Balm: Organic Beauty’s Comfort Food or Guilty Pleasure?

 Last week I had dinner in New York with an old friend who is a Global MD for a well-known ad agency. When I asked her how she was doing, she gave a relieved grin and said she was fine: her clients sold mostly  comfort food, and that was continuing to do well in these troubled times. People are seeking solace in mac- n-cheese. 

Another friend hosted a wonderful party and I gave her the rich and luxurious  Saaf Super Hydrating Organic Body Balm as a hostess gift. She rang me the next day to say how of all the wonderful packages she’d received,  ours was the only one she’d opened that night. Slathering it on before bedtime, she said, had become her new  guilty pleasure. She especially loved the home-for the-holidays scent of clove, patchouli  and mandarin orange.

Saaf Organic Super Hydrating Body Balm

Saaf Organic Super Hydrating Body Balm

 That got me thinking- Is balm beauty’s equivalent of comfort food? Do we apply a thick layer of balm as we would spread cream cheese on our toasted bagel, or pile our plates high with mac n cheese?

There is definitelysomething rich and comforting about balm. Even the word sounds soothing. And the formula is totally traditional. According to the etymology from Merriam- Webster’s Dictionary, below, balm’s been with us since the 13th century:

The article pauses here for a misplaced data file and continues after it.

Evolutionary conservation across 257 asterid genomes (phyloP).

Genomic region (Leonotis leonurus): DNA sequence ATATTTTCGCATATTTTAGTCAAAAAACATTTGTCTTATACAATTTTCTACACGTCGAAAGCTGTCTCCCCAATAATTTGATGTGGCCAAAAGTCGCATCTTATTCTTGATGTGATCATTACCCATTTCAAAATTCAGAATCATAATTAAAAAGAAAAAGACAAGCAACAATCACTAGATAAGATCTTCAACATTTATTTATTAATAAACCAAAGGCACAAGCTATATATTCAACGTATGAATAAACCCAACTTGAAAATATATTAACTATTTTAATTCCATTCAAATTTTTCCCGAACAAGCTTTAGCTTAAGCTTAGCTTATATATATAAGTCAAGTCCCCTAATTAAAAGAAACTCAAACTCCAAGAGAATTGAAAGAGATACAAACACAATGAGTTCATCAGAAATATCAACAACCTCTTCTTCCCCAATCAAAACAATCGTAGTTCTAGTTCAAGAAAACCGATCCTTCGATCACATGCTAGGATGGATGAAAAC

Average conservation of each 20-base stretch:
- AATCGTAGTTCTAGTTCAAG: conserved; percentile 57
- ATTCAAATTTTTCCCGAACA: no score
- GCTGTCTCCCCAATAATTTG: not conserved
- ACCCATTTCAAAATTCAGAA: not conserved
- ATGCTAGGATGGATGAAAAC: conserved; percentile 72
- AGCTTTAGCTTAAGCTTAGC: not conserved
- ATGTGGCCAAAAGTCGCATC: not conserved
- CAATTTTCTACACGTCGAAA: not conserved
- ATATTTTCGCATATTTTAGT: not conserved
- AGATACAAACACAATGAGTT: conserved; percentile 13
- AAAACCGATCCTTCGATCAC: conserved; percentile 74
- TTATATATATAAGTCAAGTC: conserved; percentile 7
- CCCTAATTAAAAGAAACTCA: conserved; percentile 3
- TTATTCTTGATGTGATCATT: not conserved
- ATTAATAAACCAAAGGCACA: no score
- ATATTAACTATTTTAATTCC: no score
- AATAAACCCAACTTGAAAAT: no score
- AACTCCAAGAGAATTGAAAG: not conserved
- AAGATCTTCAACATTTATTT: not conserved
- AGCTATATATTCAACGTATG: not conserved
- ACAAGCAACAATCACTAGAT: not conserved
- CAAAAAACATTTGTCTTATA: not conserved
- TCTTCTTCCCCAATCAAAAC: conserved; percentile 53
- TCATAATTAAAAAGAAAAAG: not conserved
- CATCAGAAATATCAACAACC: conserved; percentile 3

Pronunciation:

\ˈbä(l)m\

Function:
noun
Etymology:
Middle English basme, baume, from Anglo-French, from Latin balsamum balsam
Date:
13th century
1: a balsamic resin ; especially : one from small tropical evergreen trees (genus Commiphoraof the family Burseraceae)2: an aromatic preparation (as a healing ointment)3: any of several aromatic plants of the mint family ; especially :lemon blam 4: a spicy aromatic odor 5: a soothing restorative agency

 History

The history of balm is almost as rich as the substance itself. Greek philosophers extolled its  wonderful healing properties. Chinese emperors commissioned bespoke versions and safeguarded the ingredients. Elizabethan England’s well-heeled establishment kept balm in the cupboard as a reliable cure for colds and fevers. 

 

Today, as we seek comfort and warmth from the dark days of winter and the darker days of the economy, slathering on balm after a nice, hot bath (or shower) is a great way to indulge and restore the senses as well as to soften, nourish  and protect dry skin. 

 Comfort food or guilty pleasure? You decide!

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One Comment

  1. Posted November 25, 2008 at 12:04 am | Permalink

    Definitely “comfort food”! There is no part of my balm usage that I feel guilty about 😉 I absolutely can’t live without balm in the winter. This one from Saaf sounds wonderful!


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